The Office of Personnel Management has awarded more money to a contractor responsible for improving its governmentwide employee health benefits system. The move will make room in OPM’s budget for other pressing IT projects through the fiscal year, it said.
OPM has increased the ceiling on a Web support blanket purchase agreement with Research Management Consultants Inc. by $292,252. RMCI has been working with OPM since 2013 on a project to replace the Federal Employee Health Benefits Program FEHB2000 system with the sleeker Web-based Benefits Plus system, which “will eliminate
the need to input the same data in multiple systems, preventing keystroke errors and giving carriers
greater control over the accuracy of the data displayed on OPM’s website,” according to a memo on the system.
In addition to making it simpler to input health insurance data, the project will offer a new plan-comparison tool for federal employees, which “will make it easier to compare the cost of multiple plans,”
the justification for the noncompetitive award says.
Work on the project is scheduled to extend through 2017.
The need for more funding comes because of the “Self Plus One” regulation in the Bipartisan Budget Act of 2013. The regulation will allow federal workers to enroll to themselves and one eligible family member in the federal health insurance program. It will come to force January 2016, making it urgent that the Benefits Plus program reflects the new plan.
Alan Chvotkin, executive vice president and counsel of the Professional Service Council, told FedScoop it seems “without any intervening actions, OPM would have been able to execute that contract in that period of performance for the money that was originally put on the contract. But now because of these additional requirements and additional work that’s required … they need not more time, but more money.”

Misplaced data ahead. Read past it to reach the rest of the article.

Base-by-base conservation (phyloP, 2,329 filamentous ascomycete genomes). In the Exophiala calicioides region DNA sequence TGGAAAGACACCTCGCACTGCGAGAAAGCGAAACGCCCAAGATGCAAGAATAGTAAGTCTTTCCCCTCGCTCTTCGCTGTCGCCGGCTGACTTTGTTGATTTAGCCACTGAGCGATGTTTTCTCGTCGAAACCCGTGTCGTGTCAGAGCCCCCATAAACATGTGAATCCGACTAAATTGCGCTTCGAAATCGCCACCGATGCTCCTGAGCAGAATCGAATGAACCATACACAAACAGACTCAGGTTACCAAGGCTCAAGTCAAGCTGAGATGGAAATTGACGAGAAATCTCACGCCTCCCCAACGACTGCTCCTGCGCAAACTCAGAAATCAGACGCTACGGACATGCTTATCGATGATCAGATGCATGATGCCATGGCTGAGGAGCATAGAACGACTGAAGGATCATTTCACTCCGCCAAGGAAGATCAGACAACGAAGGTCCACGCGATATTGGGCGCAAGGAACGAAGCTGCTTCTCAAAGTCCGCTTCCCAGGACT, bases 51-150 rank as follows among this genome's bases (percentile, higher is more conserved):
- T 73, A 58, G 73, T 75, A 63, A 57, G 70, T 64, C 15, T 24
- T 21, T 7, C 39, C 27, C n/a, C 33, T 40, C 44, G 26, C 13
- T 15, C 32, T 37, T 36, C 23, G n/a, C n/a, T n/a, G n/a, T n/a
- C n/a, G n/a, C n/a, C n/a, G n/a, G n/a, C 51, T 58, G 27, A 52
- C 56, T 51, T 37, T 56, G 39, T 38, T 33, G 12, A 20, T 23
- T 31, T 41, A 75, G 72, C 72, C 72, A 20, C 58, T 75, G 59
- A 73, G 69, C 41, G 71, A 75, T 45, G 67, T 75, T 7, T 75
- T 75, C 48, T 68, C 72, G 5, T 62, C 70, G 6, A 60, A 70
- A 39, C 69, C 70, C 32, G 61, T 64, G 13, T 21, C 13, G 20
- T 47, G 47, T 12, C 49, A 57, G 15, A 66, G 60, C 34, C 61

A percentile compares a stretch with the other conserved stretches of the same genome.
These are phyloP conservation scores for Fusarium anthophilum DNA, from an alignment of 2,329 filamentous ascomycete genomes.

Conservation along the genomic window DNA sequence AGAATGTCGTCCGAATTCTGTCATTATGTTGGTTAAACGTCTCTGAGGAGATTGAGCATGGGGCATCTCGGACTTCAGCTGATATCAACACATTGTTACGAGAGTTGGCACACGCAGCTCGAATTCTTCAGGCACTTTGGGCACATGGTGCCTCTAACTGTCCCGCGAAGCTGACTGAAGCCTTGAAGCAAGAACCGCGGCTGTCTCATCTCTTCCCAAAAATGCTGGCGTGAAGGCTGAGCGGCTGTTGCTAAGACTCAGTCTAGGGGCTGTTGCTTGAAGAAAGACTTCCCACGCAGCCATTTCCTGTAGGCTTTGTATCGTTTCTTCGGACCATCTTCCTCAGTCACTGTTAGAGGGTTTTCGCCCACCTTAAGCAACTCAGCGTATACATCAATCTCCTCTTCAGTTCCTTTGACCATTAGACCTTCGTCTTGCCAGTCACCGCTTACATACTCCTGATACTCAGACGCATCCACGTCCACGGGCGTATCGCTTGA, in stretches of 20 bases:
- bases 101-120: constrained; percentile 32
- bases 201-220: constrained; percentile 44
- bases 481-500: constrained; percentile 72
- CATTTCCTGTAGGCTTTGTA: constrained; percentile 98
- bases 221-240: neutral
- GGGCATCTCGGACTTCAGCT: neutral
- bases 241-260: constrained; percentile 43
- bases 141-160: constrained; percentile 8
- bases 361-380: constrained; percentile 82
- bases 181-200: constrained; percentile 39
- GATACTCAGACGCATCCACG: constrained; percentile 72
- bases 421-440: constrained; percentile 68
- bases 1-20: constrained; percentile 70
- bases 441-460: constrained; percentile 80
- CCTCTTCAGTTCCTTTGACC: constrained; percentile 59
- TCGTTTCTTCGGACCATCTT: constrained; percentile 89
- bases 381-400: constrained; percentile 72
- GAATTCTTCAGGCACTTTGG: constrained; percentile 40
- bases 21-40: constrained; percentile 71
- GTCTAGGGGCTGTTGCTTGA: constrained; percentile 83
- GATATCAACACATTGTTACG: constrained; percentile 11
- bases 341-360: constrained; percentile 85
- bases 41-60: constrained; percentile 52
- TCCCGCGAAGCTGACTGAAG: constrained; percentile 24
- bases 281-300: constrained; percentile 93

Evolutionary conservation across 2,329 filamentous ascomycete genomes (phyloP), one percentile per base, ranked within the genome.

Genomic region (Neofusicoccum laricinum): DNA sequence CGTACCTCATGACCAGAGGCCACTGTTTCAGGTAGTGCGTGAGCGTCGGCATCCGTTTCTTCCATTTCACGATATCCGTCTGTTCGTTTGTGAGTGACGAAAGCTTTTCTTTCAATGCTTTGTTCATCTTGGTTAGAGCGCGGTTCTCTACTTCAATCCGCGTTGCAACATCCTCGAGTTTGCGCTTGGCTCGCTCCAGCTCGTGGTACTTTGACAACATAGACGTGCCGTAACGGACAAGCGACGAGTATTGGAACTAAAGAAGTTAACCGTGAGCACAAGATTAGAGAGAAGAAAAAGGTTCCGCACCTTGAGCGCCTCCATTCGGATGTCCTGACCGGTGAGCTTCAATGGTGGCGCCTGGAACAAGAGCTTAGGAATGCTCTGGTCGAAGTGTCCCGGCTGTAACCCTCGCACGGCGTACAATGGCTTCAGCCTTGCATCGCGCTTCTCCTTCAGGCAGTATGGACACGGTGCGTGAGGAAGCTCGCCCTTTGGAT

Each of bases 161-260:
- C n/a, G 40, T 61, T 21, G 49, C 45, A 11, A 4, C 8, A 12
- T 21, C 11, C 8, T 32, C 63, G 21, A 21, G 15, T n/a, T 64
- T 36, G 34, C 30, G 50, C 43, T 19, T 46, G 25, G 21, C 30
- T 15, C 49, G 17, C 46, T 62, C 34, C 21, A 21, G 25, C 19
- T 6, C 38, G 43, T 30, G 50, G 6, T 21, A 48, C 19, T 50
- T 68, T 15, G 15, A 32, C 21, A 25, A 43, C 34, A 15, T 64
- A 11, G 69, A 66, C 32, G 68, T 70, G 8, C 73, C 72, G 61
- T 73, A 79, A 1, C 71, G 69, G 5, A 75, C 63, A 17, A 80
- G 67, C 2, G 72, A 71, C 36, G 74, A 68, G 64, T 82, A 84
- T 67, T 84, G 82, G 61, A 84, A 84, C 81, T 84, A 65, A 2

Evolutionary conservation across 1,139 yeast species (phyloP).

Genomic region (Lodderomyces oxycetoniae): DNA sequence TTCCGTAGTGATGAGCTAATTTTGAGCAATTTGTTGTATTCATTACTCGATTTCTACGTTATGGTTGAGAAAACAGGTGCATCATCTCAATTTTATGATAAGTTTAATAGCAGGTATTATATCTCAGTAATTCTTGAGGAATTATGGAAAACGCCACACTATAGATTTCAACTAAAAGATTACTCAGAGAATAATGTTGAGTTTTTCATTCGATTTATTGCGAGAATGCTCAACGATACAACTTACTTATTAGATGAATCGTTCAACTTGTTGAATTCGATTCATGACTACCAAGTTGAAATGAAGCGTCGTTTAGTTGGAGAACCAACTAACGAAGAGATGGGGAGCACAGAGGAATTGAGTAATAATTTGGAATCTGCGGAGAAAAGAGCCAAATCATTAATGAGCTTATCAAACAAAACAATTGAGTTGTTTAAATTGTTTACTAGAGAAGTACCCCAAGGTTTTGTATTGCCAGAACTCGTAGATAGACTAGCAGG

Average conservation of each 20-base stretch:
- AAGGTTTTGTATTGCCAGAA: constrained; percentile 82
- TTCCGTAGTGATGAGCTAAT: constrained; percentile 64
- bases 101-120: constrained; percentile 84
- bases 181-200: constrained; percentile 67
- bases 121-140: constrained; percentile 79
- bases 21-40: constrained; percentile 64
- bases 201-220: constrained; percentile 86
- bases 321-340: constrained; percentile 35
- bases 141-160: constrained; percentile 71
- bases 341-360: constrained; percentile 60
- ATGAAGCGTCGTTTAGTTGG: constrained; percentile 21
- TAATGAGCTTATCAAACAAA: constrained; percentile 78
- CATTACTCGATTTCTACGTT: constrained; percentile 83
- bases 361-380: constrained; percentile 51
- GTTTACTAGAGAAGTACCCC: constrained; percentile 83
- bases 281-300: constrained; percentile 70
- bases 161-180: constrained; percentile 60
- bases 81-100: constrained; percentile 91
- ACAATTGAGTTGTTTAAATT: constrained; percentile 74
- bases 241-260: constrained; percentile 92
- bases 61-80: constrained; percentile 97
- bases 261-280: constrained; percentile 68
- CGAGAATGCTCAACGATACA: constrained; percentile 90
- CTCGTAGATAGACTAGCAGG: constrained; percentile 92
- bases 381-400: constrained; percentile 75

Making room for pressing projects
Without the cash infusion, OPM would have had to take funding from some of its other pending projects, according to the justification. It could also hinder the agency’s ability to “perform emergency security maintenance actions on the websites as the result of precautions against emerging digital vulnerabilities and treats,” the justification says.
In June, OPM announced two separate cyber breaches that together compromised the personal information of more than 22 million current and former federal employees. OPM said the added funding for the BPA and the emergency security actions weren’t related to the hacks.
“There’s current projects, as well as some as unidentified projects that will have to come into play,” Chvotkin said. “Now because of other work that has had to be done, the original [projects on the BPA] can’t be executed. They had to reallocate funds to meet this intervening set of requirements.”
The award mentioned several projects in jeopardy of failing without increased funding, including work on the OPM emergency notification system, phase two of Telework.gov, UnlockTalent.gov, a responsive Web design for the agency’s Innovation Lab and White House-guided HTTPS protocols. Likewise, OPM’s Web Services Support team anticipates the possible need of additional funding for future projects handed down from the OPM director or the White House.
While Chvotkin said occasionally limited-sources justification contracts are awarded, the language of this one concerned him. Despite saying that RMCI was a uniquely qualified vendor to continue its work, OPM said it did not conduct market research to determine that.
“I wonder how long OPM might be trapped into a continuity of sole source work,” which often raises red flags for IT projects that might be at risk of failing, he said.